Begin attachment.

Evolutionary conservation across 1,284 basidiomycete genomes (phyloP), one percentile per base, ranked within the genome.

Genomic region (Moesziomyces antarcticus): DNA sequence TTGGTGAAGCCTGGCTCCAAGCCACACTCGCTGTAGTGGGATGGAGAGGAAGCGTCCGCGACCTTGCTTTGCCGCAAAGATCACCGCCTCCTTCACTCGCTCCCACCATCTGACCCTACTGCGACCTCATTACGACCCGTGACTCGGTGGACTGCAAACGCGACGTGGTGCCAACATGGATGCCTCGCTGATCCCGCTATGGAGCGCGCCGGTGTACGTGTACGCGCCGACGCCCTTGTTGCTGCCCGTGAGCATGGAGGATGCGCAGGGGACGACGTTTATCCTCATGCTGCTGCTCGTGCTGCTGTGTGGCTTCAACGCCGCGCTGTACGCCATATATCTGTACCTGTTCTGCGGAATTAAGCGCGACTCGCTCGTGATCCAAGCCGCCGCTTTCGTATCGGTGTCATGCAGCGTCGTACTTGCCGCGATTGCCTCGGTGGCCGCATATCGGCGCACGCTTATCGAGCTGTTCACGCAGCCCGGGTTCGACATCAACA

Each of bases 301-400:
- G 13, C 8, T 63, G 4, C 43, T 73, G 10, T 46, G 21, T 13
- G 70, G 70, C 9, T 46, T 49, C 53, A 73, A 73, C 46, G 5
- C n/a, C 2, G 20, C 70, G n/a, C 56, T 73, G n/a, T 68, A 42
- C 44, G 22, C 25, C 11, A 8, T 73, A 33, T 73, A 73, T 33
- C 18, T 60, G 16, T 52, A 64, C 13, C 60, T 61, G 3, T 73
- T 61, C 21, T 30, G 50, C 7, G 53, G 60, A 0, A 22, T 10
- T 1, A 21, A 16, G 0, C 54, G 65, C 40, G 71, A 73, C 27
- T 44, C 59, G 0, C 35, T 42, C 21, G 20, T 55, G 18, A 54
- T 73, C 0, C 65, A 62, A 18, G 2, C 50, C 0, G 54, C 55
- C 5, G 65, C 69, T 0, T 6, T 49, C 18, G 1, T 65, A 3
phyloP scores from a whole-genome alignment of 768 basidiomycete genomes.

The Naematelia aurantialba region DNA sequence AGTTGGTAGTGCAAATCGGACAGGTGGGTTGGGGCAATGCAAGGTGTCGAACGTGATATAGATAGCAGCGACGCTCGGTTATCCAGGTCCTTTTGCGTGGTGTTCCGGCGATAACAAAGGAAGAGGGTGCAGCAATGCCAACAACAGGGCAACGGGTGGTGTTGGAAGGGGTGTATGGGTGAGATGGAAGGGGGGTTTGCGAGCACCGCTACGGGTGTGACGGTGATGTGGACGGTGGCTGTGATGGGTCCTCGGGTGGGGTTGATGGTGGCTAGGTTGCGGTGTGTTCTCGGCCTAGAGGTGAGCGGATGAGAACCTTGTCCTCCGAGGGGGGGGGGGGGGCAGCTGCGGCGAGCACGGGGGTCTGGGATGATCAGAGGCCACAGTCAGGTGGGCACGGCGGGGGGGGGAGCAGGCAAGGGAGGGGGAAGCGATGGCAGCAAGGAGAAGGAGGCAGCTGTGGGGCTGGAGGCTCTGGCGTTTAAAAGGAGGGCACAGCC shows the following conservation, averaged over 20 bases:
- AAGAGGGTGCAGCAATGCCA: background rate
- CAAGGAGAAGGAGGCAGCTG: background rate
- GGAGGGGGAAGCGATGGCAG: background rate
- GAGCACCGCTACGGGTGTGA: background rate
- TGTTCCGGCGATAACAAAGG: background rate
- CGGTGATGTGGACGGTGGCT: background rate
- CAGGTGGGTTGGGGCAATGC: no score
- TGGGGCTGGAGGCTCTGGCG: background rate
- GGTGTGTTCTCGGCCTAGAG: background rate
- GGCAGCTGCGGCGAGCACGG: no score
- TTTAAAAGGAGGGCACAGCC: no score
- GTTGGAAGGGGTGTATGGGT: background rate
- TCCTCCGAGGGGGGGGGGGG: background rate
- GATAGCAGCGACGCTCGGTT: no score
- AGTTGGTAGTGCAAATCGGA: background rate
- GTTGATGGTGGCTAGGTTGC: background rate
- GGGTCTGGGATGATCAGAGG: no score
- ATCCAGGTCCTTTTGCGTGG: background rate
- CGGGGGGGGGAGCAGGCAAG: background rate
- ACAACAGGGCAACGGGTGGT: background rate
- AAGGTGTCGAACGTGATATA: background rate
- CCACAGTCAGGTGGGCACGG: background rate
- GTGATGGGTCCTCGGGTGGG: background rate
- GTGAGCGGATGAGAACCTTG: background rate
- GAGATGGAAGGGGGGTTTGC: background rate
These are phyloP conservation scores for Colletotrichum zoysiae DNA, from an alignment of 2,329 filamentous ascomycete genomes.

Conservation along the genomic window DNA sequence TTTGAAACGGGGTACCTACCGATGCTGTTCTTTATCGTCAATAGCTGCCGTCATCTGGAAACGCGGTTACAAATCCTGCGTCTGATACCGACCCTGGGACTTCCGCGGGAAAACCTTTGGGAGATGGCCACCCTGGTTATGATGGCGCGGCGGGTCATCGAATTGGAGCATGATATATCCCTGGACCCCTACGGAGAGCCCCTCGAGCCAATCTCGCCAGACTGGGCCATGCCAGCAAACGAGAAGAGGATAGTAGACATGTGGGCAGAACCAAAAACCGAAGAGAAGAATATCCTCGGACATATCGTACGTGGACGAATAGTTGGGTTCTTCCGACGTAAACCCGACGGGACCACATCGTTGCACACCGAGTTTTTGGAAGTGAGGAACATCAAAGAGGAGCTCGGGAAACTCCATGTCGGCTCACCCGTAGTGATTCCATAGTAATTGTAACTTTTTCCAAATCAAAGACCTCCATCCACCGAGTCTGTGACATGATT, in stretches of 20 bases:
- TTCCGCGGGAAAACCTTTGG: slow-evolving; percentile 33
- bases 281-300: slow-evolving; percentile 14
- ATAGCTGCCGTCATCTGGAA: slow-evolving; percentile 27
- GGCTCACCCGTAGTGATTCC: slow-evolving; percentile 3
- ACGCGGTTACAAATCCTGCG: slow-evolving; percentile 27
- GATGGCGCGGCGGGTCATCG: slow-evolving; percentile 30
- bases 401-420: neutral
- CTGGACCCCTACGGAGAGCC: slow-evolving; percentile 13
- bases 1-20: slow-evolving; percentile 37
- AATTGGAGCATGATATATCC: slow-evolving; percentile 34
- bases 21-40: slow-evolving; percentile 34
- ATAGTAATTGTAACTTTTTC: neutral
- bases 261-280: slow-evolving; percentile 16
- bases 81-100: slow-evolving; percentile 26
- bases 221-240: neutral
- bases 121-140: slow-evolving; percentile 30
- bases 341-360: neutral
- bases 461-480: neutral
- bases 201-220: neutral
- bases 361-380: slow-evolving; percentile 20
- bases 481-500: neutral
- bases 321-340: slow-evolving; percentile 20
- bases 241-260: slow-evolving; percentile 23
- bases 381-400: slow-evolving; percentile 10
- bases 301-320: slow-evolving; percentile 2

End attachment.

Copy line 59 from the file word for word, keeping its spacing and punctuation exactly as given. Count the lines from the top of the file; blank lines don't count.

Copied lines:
- bases 341-360: neutral